Laura Bottazzi, Sarah Grace See, Paolo Manasse, 18 April 2017

Modern Italy has more inter-ethnic marriages – a consequence of recent immigration. This column uses recent census data to show that  inter-ethnic marriages in Italy have a significantly higher risk of separation, which persists even when accounting for spousal traits and self-selection. The difference is smaller for recent marriages, reflecting a more secular society.

Wolfgang Frimmel, Martin Halla, Rudolf Winter-Ebmer, 18 August 2016

It has been widely demonstrated that parental divorce is associated with negative outcomes for affected children. However, the degree of causality in this relationship is not as clear. This column tackles this problem by using the level of gender integration in fathers’ workplaces as an instrument for divorce. The results suggest a causal link between divorce and worse economic outcomes that persists into early adulthood.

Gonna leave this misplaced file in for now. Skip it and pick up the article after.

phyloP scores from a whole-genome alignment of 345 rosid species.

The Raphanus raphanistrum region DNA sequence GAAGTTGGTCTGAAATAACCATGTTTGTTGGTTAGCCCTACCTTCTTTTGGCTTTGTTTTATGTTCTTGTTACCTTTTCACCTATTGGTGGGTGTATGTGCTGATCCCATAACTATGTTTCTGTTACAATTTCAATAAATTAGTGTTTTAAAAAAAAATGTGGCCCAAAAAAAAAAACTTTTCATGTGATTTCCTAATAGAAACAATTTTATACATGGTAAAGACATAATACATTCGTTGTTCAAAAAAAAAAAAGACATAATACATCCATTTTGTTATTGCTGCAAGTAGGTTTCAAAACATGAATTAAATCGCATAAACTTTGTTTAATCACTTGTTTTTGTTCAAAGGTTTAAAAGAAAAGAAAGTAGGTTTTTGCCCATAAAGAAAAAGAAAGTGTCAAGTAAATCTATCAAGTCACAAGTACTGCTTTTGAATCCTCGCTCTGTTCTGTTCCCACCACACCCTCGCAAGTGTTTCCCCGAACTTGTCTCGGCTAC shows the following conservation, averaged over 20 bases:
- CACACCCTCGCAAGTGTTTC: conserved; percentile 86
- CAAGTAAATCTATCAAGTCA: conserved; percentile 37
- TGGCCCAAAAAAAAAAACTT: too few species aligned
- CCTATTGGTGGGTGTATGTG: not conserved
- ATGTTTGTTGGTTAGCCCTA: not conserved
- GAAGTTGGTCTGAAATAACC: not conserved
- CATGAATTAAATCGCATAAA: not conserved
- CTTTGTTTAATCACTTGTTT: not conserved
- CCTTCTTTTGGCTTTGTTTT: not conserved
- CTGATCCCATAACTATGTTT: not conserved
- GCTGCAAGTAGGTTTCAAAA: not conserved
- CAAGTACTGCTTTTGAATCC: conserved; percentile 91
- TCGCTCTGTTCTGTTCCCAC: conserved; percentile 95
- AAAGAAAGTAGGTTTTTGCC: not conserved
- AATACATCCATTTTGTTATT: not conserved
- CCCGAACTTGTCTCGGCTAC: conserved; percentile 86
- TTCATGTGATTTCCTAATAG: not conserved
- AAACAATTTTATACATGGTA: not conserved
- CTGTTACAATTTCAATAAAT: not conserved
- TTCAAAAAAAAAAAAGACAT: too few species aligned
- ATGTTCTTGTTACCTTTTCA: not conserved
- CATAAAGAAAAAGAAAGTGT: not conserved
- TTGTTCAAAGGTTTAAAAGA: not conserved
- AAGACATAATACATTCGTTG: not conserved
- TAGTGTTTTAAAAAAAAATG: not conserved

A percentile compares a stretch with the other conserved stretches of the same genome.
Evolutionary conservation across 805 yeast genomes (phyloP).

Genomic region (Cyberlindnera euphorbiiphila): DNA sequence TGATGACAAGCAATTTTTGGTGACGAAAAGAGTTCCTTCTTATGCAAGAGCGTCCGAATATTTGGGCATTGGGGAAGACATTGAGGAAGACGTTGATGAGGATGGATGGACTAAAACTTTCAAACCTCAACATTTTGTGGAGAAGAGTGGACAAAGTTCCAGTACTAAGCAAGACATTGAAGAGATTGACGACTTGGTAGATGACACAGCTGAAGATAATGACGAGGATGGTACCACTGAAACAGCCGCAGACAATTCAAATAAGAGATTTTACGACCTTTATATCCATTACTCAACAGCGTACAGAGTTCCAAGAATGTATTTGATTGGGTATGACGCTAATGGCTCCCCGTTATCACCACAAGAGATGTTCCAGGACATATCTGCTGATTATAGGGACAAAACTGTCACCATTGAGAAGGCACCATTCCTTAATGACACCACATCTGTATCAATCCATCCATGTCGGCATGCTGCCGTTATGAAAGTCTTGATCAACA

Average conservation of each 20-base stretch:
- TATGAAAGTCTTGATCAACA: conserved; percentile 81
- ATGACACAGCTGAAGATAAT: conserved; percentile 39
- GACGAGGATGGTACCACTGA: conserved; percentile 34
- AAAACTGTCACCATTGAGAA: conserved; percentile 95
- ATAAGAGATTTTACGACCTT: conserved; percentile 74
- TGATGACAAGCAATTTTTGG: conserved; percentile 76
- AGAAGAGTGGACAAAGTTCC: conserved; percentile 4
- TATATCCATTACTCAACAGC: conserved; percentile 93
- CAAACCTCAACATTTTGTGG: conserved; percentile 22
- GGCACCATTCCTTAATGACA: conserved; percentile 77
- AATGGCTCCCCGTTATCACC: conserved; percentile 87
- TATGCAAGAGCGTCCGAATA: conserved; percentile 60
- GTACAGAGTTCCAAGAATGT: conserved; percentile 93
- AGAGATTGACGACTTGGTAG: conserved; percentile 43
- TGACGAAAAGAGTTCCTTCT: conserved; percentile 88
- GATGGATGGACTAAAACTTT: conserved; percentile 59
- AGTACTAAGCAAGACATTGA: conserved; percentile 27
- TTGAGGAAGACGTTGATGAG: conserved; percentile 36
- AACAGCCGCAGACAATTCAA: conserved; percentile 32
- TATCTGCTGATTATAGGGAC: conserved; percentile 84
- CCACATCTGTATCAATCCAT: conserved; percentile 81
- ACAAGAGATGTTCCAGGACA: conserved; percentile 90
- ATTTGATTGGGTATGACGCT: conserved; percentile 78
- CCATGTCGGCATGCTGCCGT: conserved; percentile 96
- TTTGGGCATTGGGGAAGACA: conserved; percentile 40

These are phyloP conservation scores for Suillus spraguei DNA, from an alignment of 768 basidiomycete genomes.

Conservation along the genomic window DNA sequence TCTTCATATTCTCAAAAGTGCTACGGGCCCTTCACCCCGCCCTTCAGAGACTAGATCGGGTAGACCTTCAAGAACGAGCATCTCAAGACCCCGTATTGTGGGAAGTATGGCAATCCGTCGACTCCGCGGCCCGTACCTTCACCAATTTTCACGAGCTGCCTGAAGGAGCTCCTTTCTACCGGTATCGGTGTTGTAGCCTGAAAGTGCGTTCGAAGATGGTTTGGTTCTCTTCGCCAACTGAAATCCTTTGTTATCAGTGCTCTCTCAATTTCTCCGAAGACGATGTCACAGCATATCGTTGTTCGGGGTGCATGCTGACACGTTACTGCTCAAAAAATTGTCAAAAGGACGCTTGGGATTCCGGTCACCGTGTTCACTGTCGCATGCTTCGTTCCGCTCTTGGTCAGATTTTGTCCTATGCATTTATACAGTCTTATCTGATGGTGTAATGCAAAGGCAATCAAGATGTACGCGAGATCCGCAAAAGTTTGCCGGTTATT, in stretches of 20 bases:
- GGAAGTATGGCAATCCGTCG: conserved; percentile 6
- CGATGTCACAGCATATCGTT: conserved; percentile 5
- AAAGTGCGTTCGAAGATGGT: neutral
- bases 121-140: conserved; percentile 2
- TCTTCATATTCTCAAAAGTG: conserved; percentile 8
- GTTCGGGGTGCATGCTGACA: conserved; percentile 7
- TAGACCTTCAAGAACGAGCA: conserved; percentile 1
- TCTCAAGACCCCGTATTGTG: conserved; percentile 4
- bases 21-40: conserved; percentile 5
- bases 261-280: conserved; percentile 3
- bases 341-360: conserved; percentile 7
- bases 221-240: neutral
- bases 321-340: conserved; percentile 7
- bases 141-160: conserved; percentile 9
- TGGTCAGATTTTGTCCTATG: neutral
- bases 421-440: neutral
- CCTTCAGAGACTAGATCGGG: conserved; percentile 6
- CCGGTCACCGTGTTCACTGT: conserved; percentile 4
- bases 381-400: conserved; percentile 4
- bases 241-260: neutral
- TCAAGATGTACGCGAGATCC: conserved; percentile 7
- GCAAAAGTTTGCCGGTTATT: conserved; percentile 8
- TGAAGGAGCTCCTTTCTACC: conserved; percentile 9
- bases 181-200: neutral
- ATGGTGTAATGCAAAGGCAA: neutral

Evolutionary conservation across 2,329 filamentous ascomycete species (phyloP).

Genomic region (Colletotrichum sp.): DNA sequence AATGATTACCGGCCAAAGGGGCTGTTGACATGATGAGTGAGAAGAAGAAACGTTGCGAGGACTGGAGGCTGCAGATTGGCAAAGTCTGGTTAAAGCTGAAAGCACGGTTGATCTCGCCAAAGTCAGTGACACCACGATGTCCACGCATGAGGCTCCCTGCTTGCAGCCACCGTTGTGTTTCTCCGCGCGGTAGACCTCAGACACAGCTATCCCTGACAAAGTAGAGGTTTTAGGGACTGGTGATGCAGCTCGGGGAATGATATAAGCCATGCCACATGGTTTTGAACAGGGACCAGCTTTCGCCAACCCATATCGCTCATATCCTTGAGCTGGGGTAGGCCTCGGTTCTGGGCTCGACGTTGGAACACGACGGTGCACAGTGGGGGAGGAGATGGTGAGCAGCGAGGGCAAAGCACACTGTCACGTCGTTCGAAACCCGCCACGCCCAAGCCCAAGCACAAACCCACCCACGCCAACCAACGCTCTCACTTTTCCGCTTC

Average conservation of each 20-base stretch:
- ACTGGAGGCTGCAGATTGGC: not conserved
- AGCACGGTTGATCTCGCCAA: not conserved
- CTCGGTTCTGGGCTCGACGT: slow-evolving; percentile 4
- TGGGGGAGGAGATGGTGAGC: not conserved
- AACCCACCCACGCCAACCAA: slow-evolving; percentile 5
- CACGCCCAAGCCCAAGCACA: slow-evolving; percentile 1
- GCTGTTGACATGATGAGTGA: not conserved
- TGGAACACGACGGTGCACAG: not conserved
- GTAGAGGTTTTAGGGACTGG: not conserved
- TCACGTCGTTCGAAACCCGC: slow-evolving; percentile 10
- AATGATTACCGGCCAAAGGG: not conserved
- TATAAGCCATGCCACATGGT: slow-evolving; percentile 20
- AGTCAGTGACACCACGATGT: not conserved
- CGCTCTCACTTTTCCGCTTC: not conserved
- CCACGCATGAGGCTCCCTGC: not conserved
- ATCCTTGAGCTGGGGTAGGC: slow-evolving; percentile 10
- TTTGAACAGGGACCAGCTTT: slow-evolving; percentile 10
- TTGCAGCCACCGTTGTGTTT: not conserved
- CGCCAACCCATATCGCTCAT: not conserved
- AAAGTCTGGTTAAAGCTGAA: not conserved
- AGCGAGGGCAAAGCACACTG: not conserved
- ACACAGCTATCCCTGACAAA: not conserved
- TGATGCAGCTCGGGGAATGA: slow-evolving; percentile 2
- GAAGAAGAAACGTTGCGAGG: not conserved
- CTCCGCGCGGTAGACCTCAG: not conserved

Hans Holter, Indraneel Chakraborty, Serhiy Stepanchuk, 18 May 2012

It is no secret that Americans work more than Europeans – 30% more according to recent studies. Many economists point to higher taxes in Europe as a major cause. This column suggests that divorce rates also play a role, particularly for women's labour supply.

Martin Halla, 03 August 2009

Marriage rates have been falling over the last thirty years and cohabitation has emerged as an important social institution. A large number of US polices have been designed to increase the incidence of marriage and to stabilise existing marriages. This column shows that custody law is one such policy – it has had a large positive impact on marriage rates since 1969.

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